In many ways, camp is the same. The lake is the lake. The familiar smell of sewage wafts uphill on lazy afternoons before dinner. Friendship bracelets are still a thing. There are staff members who have been returning since I was a camper, whose presence is as cemented as the basketball courts. We sit around the same old benches, observe the morning dew, the fog lifting off the fields. A day at camp feels like a week, and a week, a year.

But there are differences. A gazebo dedicated to the death of a childhood friend at 16 has replaced the enormous tree on boys’ campus. No one goes on raids anymore. Or has to clean out the garbage dump when they get busted for skipping class.

Here’s the thing. As much as you want to hold onto something, you can never get it back. No one cares that you used to sneak in cheeseburgers and devour them around the charcoal pit reserved for cookouts of s’mores and Rocky Mountain toast. Forget about that misty film of nostalgia, or rather, keep it to yourself—you are now an old hen, clucking in the corner with the other old hens still sporting camp shirts from the 1980s.

It’s not yours anymore, because it never was, which doesn’t stop you from trying to lay claim to a place. But as much as the history seeps from the soil (along with fresh mounds of morning dew and deer and geese scat), it is too alive, too busy imprinting its own history to pay much attention to yours.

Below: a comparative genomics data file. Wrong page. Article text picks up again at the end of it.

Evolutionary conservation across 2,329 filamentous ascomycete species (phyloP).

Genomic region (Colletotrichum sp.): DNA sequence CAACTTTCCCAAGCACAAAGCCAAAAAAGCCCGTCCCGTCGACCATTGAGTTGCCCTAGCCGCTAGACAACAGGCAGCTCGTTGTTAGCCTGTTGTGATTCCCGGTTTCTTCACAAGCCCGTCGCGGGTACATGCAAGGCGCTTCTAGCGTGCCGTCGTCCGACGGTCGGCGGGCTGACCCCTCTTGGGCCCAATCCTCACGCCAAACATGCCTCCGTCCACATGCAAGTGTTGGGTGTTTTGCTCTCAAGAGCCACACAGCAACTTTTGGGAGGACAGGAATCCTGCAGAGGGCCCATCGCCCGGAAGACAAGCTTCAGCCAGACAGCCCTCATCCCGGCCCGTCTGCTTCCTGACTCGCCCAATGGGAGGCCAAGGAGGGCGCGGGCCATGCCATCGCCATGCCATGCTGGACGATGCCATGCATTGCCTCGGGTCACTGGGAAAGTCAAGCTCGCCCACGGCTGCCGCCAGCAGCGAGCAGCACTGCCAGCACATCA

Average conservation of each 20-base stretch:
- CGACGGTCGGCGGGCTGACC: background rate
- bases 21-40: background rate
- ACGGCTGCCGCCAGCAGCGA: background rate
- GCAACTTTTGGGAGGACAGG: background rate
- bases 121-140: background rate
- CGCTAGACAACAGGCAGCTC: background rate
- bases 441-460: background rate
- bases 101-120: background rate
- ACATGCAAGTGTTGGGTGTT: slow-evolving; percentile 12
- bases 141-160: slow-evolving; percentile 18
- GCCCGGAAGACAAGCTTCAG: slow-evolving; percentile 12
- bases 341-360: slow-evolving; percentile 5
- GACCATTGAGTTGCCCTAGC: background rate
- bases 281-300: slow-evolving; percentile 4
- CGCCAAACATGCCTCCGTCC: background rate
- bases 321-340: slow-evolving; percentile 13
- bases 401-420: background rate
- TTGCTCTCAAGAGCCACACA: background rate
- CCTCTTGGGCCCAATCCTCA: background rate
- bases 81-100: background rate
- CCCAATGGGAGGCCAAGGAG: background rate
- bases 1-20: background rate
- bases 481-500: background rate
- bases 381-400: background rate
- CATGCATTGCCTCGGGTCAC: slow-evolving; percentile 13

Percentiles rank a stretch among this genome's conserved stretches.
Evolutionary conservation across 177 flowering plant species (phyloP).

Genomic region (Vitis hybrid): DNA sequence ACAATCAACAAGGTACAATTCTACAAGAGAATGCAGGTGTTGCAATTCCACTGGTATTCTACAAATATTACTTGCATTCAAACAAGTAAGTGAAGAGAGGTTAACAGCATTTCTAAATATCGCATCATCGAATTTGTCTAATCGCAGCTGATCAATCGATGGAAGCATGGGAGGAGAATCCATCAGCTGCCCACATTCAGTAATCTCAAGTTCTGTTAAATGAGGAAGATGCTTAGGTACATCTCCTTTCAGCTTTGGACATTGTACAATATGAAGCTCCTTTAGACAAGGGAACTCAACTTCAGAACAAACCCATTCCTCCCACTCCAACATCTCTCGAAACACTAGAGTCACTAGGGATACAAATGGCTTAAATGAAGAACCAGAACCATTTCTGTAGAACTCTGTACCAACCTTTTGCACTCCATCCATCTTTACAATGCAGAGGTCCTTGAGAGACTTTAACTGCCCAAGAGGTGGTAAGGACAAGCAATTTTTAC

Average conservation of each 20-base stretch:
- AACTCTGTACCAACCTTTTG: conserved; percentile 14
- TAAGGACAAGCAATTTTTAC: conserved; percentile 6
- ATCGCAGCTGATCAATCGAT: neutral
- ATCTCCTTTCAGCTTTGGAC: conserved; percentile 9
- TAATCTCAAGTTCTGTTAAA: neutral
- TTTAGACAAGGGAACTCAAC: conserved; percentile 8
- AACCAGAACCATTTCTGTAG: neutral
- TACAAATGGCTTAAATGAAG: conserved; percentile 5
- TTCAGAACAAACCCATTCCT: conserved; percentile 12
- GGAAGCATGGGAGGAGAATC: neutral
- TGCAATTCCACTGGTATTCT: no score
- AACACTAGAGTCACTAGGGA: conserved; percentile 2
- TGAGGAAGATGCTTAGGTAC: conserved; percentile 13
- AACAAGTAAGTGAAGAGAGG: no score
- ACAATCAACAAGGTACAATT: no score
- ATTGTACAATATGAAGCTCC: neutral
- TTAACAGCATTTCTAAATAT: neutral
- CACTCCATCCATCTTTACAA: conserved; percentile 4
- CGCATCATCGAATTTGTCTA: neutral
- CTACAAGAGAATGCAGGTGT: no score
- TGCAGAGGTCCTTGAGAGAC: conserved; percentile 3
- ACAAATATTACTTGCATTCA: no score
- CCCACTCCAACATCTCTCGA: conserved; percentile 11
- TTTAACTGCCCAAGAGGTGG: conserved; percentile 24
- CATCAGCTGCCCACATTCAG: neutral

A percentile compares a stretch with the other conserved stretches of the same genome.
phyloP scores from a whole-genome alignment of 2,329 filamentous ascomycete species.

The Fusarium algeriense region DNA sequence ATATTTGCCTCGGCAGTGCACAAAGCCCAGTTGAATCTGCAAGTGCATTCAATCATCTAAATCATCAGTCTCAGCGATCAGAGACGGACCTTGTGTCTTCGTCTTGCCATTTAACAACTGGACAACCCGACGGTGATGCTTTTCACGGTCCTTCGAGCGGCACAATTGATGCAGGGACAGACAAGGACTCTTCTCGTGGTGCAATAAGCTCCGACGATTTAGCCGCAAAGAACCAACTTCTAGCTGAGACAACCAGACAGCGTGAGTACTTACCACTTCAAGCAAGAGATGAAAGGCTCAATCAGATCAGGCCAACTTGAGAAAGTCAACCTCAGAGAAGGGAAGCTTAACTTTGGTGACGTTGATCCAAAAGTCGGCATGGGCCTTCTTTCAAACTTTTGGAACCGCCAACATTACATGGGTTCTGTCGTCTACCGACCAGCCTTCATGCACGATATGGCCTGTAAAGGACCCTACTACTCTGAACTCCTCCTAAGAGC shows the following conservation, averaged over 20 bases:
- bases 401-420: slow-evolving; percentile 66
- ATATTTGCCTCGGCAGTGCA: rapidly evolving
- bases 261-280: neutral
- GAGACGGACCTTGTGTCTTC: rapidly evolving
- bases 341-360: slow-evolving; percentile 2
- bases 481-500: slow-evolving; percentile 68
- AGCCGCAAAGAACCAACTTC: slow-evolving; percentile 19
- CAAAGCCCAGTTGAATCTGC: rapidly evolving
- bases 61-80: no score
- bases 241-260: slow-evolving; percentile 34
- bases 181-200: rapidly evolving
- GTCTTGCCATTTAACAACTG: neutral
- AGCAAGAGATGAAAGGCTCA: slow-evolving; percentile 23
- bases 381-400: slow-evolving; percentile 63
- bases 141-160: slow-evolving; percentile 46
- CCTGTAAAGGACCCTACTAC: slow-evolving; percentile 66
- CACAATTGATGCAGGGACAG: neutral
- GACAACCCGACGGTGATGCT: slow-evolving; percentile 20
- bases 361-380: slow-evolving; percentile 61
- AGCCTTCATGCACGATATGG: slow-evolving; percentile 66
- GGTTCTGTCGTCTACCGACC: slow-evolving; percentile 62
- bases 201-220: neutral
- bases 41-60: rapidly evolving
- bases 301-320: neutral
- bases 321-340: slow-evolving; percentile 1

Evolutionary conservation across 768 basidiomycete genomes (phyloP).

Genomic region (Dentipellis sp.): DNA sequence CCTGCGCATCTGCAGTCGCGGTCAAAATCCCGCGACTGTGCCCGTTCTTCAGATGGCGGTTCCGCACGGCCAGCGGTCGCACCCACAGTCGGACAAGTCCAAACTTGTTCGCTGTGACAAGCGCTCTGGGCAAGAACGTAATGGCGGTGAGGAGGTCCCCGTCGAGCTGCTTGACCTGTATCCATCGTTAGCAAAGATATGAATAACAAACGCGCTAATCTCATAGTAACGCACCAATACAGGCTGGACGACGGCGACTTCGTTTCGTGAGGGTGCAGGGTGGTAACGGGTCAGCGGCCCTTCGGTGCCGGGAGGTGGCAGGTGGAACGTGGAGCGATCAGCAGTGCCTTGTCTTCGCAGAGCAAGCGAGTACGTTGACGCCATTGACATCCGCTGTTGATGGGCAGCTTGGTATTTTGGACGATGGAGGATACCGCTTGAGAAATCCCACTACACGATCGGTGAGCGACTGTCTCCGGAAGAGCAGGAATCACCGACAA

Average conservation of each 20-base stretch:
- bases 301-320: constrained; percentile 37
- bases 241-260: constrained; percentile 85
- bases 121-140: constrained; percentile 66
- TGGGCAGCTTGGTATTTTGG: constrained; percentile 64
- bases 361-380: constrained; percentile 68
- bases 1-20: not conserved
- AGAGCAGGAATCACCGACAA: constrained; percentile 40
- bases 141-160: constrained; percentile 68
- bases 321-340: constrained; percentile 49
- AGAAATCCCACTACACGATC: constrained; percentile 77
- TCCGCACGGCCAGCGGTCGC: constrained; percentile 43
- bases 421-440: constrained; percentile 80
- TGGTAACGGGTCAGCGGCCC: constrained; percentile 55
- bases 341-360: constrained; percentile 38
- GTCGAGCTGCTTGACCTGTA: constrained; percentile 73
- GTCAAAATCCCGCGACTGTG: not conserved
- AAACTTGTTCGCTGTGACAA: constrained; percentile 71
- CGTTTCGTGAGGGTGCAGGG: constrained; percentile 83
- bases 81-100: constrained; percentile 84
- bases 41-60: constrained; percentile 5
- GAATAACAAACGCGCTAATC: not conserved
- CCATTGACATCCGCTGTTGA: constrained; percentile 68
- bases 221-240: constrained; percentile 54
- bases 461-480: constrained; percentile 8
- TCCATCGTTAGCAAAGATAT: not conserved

I return to camp—not to frolic in the woods or to recapture my childhood (although my arrested development is alive and well), but for practical reasons: there is money to consider, a deep discount for my child, and when the day is done, the bare bones of a residency awaits, or so I like to think. For my lifestyle, where I can’t just pick up and head to the hills for a month of undisturbed writing, returning to camp affords me that precious time away from daily life to focus on longer projects. There is no cooking, cleaning, laundry, shopping to do. Is there a greater luxury?

After a noisy day of teaching, with the sun slipping behind the dining hall, I head back in silence to my humble quarters to begin my own work. Or if the day has left me fried, or I find myself on guard duty, flashlight in hand, then I sit at night on the porch of teenage girls, eavesdropping on their stories, then rise and meet the page before the sun.

If you haven’t seen Proximity’s latest issue, themed CAMP, begin with Brad Aaron Modlin’s Letter from the Editor and work your way through a complex collection of true stories.

Sara LippmannSara Lippmann‘s debut collection, Doll Palace (Dock Street Press) was long-listed for the 2015 Frank O’Connor International Short Story Award. She was the recipient of an artist’s fellowship in fiction from New York Foundation for the Arts and her work has appeared in Slice Magazine, Story SouthTupelo Quarterly, Front Porch, Midnight Breakfast, Wigleaf, and elsewhere. She can be found @saralippmann.


Leave a Reply

Your email address will not be published. Required fields are marked *